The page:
For those of you who have always assumed, based on your religious or scientific training, the one-dimensional model of faith and science, I hope this gives you a new way to think about your world view. "It gave me something to think about" is probably the most frequent comment I get about my blog. If that's the case, I'm achieving my goal. We don't discover truth by just parroting what we've been taught by previous generations.

    So if you consider yourself a believer, it's OK to explore the "science" knob of your Etch A Sketch. You'll find out that you can do so without having to move your "faith" knob in the process.

    If you consider yourself a scientist, try exploring different settings of your "faith" knob. You'll discover that you can do so without having to compromise your integrity as a scientist.

    And if you consider yourself both, as I do, and you find yourself somewhere outside of the old one-dimensional continuum, rest easy. You're in good company.

    ¹ Placement is meant to be approximate, so please don't complain if you think someone's name should be shifted slightly to the left or right.
    ² Interestingly, Christians who embrace "intelligent design" didn't seem to notice that the motivation of most of the spokespersons in "Expelled" had very little to do with Christianity.


    1. Hey Phil,
      Excellent! Loved it. Who could possibly forget this model (oops, don't shake).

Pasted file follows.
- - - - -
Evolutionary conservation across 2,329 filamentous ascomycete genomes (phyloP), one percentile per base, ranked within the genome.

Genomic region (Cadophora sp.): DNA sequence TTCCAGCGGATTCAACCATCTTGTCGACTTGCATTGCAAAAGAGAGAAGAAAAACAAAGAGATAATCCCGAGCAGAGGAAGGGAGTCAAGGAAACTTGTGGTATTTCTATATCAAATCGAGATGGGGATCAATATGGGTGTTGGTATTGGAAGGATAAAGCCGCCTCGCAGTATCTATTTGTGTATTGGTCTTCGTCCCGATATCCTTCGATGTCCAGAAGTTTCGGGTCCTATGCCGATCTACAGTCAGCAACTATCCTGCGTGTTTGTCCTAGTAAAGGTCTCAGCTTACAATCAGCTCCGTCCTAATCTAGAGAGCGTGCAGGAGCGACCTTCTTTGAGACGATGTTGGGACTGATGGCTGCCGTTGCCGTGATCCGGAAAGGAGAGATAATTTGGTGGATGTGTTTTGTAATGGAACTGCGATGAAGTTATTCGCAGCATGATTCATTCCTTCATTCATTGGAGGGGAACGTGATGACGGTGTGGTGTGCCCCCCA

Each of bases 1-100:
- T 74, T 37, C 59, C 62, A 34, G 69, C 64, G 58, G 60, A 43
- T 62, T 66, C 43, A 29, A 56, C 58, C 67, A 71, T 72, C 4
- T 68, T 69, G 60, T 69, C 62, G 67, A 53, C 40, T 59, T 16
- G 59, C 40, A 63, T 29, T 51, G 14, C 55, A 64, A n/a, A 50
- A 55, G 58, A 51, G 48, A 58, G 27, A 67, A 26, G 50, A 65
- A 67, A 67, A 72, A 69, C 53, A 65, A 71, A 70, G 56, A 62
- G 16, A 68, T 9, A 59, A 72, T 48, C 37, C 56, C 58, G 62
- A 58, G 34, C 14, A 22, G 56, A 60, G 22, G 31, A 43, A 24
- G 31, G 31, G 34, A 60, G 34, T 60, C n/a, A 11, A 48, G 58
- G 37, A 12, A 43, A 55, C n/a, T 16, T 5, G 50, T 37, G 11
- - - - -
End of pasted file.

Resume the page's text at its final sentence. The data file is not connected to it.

2. A while back I came to a similar thought about the desirability of a two-dimensional matrix rather than a uni-dimensional linear organization. I'd make one revision in yours above: Intelligent design, as represented by the various positions held by Fellows of the Center for Science and Culture of the Discovery Institute, span an area within the matrix rather than a point on one of the dimensions. To give but one example, Paul Nelson is an ID proponent, at least officially, but is also a YEC.

    3. Thanks for the comment, RBH. Yes, as I was coming up with this model, I realized that “Intelligent Design” covered quite a range. Your suggested categories of “instant”, “serial”, and “continuous” creation certainly might have worked better. Unfortunately, I hadn’t seen that discussion before I wrote this.

      I wasn’t setting out to create a new model when I wrote this, as much as to find a creative way to respond to objections of those who assume religious and scientific viewpoints are inextricably linked together. Treating them as independent axes, and using the “Etch-a-Sketch” illustration seemed to be an effective way to communicate this to a wide audience. It’s nice to discover (after the fact) that others have offered similar proposals.